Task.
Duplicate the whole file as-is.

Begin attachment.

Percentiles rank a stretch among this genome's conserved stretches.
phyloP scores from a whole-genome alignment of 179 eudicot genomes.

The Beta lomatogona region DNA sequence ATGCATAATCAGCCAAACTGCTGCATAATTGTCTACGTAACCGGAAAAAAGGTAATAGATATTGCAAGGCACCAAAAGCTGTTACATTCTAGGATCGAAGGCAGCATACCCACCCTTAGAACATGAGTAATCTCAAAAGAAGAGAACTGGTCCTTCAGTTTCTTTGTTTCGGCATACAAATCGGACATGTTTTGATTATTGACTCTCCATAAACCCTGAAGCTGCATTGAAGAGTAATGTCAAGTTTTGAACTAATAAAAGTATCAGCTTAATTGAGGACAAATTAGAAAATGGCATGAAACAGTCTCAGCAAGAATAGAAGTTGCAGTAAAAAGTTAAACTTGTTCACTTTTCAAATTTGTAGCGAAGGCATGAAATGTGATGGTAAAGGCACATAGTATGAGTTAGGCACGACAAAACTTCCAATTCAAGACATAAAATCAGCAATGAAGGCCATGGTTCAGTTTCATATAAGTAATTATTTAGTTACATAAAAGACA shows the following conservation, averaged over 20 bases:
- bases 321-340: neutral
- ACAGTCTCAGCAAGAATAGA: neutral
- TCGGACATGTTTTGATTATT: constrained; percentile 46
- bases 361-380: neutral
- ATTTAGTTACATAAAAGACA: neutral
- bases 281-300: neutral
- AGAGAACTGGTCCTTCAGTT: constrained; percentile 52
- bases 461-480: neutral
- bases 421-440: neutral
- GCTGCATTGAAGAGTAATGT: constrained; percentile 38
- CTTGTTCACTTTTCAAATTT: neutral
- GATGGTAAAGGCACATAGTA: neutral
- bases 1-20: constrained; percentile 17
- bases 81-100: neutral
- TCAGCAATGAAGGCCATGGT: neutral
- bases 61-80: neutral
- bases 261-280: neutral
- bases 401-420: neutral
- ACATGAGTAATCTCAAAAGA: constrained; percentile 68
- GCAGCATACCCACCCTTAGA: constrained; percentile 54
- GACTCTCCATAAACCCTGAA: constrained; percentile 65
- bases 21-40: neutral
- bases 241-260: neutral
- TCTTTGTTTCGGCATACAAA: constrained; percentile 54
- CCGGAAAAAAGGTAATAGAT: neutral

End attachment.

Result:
Percentiles rank a stretch among this genome's conserved stretches.
phyloP scores from a whole-genome alignment of 179 eudicot genomes.

The Beta lomatogona region DNA sequence ATGCATAATCAGCCAAACTGCTGCATAATTGTCTACGTAACCGGAAAAAAGGTAATAGATATTGCAAGGCACCAAAAGCTGTTACATTCTAGGATCGAAGGCAGCATACCCACCCTTAGAACATGAGTAATCTCAAAAGAAGAGAACTGGTCCTTCAGTTTCTTTGTTTCGGCATACAAATCGGACATGTTTTGATTATTGACTCTCCATAAACCCTGAAGCTGCATTGAAGAGTAATGTCAAGTTTTGAACTAATAAAAGTATCAGCTTAATTGAGGACAAATTAGAAAATGGCATGAAACAGTCTCAGCAAGAATAGAAGTTGCAGTAAAAAGTTAAACTTGTTCACTTTTCAAATTTGTAGCGAAGGCATGAAATGTGATGGTAAAGGCACATAGTATGAGTTAGGCACGACAAAACTTCCAATTCAAGACATAAAATCAGCAATGAAGGCCATGGTTCAGTTTCATATAAGTAATTATTTAGTTACATAAAAGACA shows the following conservation, averaged over 20 bases:
- bases 321-340: neutral
- ACAGTCTCAGCAAGAATAGA: neutral
- TCGGACATGTTTTGATTATT: constrained; percentile 46
- bases 361-380: neutral
- ATTTAGTTACATAAAAGACA: neutral
- bases 281-300: neutral
- AGAGAACTGGTCCTTCAGTT: constrained; percentile 52
- bases 461-480: neutral
- bases 421-440: neutral
- GCTGCATTGAAGAGTAATGT: constrained; percentile 38
- CTTGTTCACTTTTCAAATTT: neutral
- GATGGTAAAGGCACATAGTA: neutral
- bases 1-20: constrained; percentile 17
- bases 81-100: neutral
- TCAGCAATGAAGGCCATGGT: neutral
- bases 61-80: neutral
- bases 261-280: neutral
- bases 401-420: neutral
- ACATGAGTAATCTCAAAAGA: constrained; percentile 68
- GCAGCATACCCACCCTTAGA: constrained; percentile 54
- GACTCTCCATAAACCCTGAA: constrained; percentile 65
- bases 21-40: neutral
- bases 241-260: neutral
- TCTTTGTTTCGGCATACAAA: constrained; percentile 54
- CCGGAAAAAAGGTAATAGAT: neutral